Your prospects may think they know what's causing their pain, but they're often wrong. As a salesperson, it's your job to dig into the symptoms they share, and diagnose what is actually causing their pain. Not only that, but you also need to see if you're even the person that can help with the actual source of the pain!
In other words, you need to be seen as a trusted advisor, not a salesperson. A client of mine recently shared a story that illustrated this well.
My client was sitting at home, and suddenly she began to have a bad pain in her stomach. She started to throw up, and she and her husband decided a trip to the ER was in order.
The pain was so bad, that she assumed it was her appendix, and that they would have to have it removed.
Once they arrived at the ER, they began describing the situation to the attending physician. Of course, this was someone they'd never met before, so they had no idea how good he was. He immediately told them it was her gall bladder.
Soon after, she went to her primary care physician. He listened carefully, and had her take some tests. When the test results came back, it turned out the problem was actually stomach ulcers, something completely different than she or the other doctor thought it was.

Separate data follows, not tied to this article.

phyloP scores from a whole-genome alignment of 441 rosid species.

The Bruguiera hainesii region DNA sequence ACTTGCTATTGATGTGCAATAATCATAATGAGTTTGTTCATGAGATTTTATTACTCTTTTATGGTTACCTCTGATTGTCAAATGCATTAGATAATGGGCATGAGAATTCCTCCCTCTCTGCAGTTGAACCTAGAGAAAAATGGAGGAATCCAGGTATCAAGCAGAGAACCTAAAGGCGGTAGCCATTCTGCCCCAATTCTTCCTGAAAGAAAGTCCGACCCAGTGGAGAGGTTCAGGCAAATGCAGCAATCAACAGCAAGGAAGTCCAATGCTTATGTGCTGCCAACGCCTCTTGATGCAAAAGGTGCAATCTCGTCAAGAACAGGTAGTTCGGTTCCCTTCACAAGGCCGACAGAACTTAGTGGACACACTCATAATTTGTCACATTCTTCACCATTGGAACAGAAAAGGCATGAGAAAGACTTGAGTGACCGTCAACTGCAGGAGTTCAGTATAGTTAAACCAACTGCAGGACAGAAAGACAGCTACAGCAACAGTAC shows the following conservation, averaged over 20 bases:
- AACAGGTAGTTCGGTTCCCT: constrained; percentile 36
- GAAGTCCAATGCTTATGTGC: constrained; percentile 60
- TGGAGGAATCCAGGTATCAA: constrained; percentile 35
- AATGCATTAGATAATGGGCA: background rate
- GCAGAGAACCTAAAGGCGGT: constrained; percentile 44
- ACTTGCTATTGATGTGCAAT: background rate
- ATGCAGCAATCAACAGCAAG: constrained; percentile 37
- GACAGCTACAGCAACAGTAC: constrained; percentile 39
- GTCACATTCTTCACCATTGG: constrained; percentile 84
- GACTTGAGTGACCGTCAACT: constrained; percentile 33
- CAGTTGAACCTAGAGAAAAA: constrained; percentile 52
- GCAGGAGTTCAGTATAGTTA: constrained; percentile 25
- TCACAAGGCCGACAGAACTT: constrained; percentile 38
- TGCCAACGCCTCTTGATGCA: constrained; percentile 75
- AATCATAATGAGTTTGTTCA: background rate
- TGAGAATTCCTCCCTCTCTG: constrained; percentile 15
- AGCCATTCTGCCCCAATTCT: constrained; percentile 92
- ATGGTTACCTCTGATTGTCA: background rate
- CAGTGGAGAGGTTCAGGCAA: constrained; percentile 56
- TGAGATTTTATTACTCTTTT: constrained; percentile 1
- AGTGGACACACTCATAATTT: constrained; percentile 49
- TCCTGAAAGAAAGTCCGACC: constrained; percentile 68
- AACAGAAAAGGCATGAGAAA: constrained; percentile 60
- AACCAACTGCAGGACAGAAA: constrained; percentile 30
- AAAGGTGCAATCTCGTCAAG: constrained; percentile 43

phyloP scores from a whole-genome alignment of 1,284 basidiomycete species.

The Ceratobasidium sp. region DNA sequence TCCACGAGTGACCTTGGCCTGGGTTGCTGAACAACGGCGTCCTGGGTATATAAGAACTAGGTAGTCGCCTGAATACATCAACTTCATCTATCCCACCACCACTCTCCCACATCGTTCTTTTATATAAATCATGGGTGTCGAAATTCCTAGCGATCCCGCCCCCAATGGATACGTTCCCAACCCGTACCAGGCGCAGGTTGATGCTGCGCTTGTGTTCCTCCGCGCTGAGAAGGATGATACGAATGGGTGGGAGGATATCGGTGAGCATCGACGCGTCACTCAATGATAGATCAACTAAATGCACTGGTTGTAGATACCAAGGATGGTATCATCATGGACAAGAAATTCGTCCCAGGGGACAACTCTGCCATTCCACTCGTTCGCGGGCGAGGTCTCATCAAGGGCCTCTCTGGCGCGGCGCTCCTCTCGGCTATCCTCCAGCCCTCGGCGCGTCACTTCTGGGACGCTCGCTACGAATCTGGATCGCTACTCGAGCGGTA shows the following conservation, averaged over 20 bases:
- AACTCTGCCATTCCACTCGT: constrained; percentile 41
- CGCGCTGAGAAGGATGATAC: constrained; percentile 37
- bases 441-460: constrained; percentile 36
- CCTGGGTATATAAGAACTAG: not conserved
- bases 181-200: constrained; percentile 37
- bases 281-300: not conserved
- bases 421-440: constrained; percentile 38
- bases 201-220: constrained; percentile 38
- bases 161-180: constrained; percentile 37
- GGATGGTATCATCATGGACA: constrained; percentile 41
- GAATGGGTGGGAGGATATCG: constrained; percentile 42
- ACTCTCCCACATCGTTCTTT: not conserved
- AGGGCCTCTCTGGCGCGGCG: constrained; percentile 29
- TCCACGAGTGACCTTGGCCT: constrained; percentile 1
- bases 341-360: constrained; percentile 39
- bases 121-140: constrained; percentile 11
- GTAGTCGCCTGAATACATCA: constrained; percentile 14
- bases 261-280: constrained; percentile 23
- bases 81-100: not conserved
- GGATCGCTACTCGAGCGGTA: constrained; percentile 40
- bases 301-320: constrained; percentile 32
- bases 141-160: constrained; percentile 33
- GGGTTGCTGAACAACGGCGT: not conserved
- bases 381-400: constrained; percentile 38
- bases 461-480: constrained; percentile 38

What would have happened if the ER had taken her at her word? She would have had her appendix removed, and it wouldn't have helped!
Or what if she had gone with the emergency room attending physician's quick diagnosis? In that case, she would be missing her gall bladder, and it still wouldn't have helped.
Instead, she waited to talk to the expert she trusted, her primary care physician, and he discovered what the problem actually was. Now she's on medicine for ulcers, and feels way better.
Her story is a great example of how we can't diagnose ourselves, and need to be careful about who else we have diagnose us. In certain situations, it can be very dangerous to get a bad diagnosis!
If you want to be treated as that trusted advisor, like my client's primary care physician, then we have to put a lot of work to get to that point. It takes time and energy to build up trust, and it helps if we've built it up way before the emergency even happens.